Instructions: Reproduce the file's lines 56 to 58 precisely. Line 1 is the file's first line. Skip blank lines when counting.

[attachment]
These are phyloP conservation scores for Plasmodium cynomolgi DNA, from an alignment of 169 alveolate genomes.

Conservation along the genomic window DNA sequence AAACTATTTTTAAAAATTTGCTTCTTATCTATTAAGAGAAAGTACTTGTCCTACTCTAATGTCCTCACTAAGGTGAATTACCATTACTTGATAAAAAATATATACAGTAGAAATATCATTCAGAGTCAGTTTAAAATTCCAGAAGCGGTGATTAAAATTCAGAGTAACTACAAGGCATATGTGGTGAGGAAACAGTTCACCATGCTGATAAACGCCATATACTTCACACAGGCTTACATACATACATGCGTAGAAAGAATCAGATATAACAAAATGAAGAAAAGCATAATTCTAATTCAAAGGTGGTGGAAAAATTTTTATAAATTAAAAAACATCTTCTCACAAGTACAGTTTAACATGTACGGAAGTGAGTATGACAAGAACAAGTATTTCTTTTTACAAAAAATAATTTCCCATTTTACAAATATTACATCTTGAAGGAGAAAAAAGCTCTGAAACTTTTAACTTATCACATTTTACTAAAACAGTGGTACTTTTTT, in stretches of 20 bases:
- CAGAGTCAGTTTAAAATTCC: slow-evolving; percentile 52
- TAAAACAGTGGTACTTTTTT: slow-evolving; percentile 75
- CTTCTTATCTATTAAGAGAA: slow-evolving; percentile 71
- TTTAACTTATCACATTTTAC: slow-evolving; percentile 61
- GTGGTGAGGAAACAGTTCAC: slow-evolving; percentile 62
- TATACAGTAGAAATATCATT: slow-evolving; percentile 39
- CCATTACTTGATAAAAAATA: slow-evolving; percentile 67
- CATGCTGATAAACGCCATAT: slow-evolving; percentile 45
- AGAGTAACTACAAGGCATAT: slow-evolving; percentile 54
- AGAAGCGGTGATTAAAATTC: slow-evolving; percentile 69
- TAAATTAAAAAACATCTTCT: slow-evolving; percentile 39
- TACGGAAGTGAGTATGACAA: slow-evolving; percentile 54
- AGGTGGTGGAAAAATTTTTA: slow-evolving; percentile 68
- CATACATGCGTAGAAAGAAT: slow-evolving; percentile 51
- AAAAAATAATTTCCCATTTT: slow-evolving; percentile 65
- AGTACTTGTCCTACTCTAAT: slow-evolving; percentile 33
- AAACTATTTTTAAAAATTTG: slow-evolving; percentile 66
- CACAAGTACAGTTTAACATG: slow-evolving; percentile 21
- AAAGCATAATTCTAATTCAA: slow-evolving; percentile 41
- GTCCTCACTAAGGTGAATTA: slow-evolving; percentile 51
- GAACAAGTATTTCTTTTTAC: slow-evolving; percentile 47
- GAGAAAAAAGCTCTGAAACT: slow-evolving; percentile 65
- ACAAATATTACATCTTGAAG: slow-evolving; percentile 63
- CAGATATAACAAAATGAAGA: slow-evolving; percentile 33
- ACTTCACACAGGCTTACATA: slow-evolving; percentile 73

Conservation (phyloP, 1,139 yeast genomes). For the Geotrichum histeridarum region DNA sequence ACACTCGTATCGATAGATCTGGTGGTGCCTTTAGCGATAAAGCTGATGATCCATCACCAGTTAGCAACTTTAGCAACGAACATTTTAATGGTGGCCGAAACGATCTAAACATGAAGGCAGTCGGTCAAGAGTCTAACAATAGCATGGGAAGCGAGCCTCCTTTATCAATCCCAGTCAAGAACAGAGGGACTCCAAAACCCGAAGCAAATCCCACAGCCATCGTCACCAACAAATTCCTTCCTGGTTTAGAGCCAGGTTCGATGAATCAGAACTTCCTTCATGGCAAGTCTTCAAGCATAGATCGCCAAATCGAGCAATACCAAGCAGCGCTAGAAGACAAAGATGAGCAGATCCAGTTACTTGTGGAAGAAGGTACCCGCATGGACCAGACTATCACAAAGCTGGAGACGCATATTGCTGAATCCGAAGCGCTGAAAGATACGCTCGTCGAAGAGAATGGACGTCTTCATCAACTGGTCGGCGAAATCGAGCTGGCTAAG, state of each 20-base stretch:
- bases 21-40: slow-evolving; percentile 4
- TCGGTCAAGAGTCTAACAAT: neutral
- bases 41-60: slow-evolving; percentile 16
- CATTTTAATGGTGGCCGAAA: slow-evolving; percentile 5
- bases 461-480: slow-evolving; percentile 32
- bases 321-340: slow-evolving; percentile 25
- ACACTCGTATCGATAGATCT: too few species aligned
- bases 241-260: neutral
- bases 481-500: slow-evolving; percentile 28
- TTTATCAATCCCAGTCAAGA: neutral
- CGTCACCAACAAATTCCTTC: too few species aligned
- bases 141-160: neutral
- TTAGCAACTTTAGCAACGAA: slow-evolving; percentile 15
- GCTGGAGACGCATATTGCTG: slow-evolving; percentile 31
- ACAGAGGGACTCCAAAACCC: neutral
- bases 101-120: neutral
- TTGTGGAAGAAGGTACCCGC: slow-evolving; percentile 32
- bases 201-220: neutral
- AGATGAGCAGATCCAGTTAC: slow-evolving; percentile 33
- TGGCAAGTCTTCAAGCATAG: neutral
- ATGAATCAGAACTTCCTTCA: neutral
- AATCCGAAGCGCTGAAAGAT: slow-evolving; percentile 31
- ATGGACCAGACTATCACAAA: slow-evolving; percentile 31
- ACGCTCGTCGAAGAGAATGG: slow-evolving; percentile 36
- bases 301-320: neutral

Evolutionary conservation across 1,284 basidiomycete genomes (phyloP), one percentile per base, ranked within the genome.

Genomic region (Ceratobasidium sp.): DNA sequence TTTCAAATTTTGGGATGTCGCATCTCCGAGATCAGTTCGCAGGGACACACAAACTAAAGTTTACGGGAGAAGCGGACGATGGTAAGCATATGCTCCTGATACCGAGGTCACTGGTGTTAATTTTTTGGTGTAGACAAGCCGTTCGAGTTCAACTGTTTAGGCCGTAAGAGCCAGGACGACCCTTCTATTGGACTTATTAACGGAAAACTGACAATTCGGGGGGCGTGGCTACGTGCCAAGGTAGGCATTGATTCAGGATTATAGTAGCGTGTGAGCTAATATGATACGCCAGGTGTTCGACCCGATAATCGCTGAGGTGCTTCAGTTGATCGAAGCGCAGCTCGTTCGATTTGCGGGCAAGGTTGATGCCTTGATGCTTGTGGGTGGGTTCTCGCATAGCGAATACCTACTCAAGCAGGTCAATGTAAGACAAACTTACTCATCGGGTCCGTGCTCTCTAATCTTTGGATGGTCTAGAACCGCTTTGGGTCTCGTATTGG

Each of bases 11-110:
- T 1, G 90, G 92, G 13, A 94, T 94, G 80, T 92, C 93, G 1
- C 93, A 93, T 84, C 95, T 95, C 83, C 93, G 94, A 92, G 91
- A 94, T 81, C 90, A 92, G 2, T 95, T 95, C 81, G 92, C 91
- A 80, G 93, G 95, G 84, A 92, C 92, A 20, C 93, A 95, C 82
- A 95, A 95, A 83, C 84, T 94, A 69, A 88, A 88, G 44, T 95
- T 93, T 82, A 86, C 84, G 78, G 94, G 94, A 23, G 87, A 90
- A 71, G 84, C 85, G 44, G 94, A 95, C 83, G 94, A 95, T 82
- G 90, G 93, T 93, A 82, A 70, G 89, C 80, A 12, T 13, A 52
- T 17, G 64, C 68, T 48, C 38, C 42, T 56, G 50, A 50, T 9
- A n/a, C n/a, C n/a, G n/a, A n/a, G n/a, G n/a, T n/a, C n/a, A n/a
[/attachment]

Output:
Each of bases 11-110:
- T 1, G 90, G 92, G 13, A 94, T 94, G 80, T 92, C 93, G 1
- C 93, A 93, T 84, C 95, T 95, C 83, C 93, G 94, A 92, G 91